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More details from a newspaper article:– It was designed by Messrs Howarth & Howarth of Cleckheaton and was opened on 25th November 1911. In March 1913 a fire destroyed the stage which was rebuilt and the New Pavilion reopened on 16th June 1913. From 1929-31 it reverted to being a live theatre having been primarily a cinema since 1916. Films returned 1931 with the installation of sound, but the stage was still used on a regular basis up until closure on 27th July 1968. It reopened the same year as a bingo hall which lasted 20 years. It has now been derelict for a decade and is clearly in a deteriorating state as the following pictures (July 2015) show:–
In 2015 it was announced that the Reel Cinema is to be expanded by the addition of 4 screens (to the west of the existing two cinemas), 3 restaurants and some office space. The new screens will accommodate 154, 217, 162 & 173 whilst the two existing screens will be comprehensively refurbished and reduced to 217 and 100 seats within the current spaces. The whole block will be given a unified new facade. A start on the project has been delayed but is currently scheduled to begin later this year.
Photos from July 2015:–
REEL EXTERIOR SCREEN 2
REEL SCREEN 1 TO FRONT
REEL SCREEN 1 TO REAR
REEL SCREEN 2 TO FRONT
A photo of the derelict Regal here:–
A photo of the derelict building here, dating from circa 1975.
Major fire 14 March 2015:–
A photo of the Kings operating as a bingo hall here:–
A photo of the Palace can be found here:–
Some 2015 shots:–
A 2015 shot as the Vue:–
The former front stalls area of the cinema in 2008
and the current auditorium in what appears to be an extension to the balcony
Two interior shots from 2007
Post fire shot of the Theatre Royal here:–
Interior shots of the Regal in 2011 here:–
Another picture of the Palace in 2007 here:–
Another (festive!) photo of the Picture House:–
Interior photos of the Grand Theatre here:–
LEEDS GRAND STAGE
LEEDS GRAND AUDITORIUM
LEEDS GRAND THEATRE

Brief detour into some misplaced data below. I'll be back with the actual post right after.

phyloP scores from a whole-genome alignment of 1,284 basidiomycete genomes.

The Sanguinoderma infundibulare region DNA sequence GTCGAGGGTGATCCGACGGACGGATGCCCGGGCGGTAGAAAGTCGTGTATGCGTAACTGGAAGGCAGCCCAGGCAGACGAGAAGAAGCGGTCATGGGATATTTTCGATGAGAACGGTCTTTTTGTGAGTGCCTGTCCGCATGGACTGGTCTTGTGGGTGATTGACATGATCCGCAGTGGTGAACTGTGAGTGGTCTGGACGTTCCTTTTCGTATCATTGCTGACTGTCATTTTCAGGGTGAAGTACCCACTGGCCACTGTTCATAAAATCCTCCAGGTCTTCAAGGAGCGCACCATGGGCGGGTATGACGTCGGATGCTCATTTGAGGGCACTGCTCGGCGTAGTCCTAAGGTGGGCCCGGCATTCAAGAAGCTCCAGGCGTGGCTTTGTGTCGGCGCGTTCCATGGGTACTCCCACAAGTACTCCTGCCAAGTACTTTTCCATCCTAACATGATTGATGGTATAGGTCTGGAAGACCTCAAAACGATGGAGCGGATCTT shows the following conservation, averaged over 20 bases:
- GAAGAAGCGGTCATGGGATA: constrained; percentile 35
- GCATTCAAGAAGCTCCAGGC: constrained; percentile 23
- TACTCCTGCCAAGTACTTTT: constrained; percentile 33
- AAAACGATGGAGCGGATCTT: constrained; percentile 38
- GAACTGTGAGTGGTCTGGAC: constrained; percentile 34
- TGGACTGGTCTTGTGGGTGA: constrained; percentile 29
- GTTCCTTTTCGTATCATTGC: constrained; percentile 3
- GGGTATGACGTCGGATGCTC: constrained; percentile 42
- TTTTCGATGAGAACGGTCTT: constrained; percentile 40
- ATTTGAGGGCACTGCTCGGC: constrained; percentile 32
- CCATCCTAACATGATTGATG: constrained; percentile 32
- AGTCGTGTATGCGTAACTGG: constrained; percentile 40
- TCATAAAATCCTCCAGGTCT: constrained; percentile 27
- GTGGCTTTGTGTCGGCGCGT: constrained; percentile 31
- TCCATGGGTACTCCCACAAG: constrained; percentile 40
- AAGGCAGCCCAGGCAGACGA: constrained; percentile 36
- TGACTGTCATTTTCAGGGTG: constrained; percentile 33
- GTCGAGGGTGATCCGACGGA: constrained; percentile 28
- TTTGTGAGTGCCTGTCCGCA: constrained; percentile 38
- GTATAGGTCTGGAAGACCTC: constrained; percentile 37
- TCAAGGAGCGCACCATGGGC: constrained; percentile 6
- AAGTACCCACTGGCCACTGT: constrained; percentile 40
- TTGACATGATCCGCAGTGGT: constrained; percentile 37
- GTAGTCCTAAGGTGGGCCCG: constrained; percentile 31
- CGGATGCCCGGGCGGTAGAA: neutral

A photo of the derelict foyer block here:–
Apparently constructed on the stadium principle with a steeply raked rear section utilising the hillside on which it is built. It is located in a residential area on the outskirts of town. The stage does not have a fly tower.
Another photo from the other side here:–
January 2015 update. The auditorium interior has now been completely removed, along with the remains of the roof, leaving just the outside walls. Difficult to see from outside, but it looks like at least part of the balcony has also been demolished. Photos:–
A night time photo taken during the last weeks of operation here:–
ODEON WEST END
The Aberdeen Walk Picture House was designed by Frank Tugwell and opened on Saturday 10th September 1920. It was a unique design in that the company had intended to buy a plot of land to the right of the cinema and the design incorporated this increased width. In the event the land was not available and the design was adapted to a lopsided interior as if one third of the width had been lopped-off.
It was equipped with a small stage which was often pressed into use in the Summer season, and by 1960 it was announced that it would become a permanent live theatre under the Gaiety name, although this was short lived as by 1963 it was a bingo hall.
Towards the end of the first decade of the 21st Century the hall was gutted at ground floor level and a modern shop interior inserted as a short-lived department store in the style of Woolworths, later it was taken over by the British Heart Foundation as a furniture outlet.
Opened as the Londesborough Rooms on the 14th November 1871, a multi-purpose ballroom, concert hall and meeting room, with a flat stalls floor and two balconies with side balconies entending to the raised platform stage and possibly a third flat fronted balcony at the rear.
It was designed by Messrs Stewart & Bury of Scarborough for Mr Waddington, a pianoforte manufacturer who owned an adjacent shop. After only six months extensive alterations took place to remove the platform and build a conventional stage, and to rake the stalls seating. It reopened 13th July 1872 as the Londesborough Theatre.
It was again rebuilt internally in the winter of 1913/14 when Mr Watson of Leeds designed a completely new theatre – only the outer walls survived. This included a projection box and the theatre opened with a film on 11th July 1914, but reverted to stage shows immediately after with a variety show headed by George Formby. In 1925 the last recorded stage performance took place – the musical “The Geisha Girl”, and films took over completely until closure on the 19th September 1959.
By now much of the building was disused – the stage still containing act-drops, the upper levels and bars closed off, and the caverous basement (once advertised as one of only two artificial ice-rinks in Europe) derelict. It had been sold for £27,000 in August 1959 and demolition commenced 3rd June 1960, completed by the end of August.
It was, for much of its later life owned by Londesborough and Capitol Cinemas (Scarborough) Ltd, and run in tandem with the nearly opposite Capitol Cinema. Interior photographs and plans have been frustratingly impossible to locate.
I have just updated Google street view to a rather distorted image under the Grand Hotel. The bricked up arch to wards the left is, I believe, part of the foyer area of the cinema, but the site is now covered by the road which was made a dual carriageway. The auditorium was long and narrow and stretched across to the right of the streetview.
Photos from 2012 – the Memo should make a great place to see a film.
A photo of the facade in 2002:–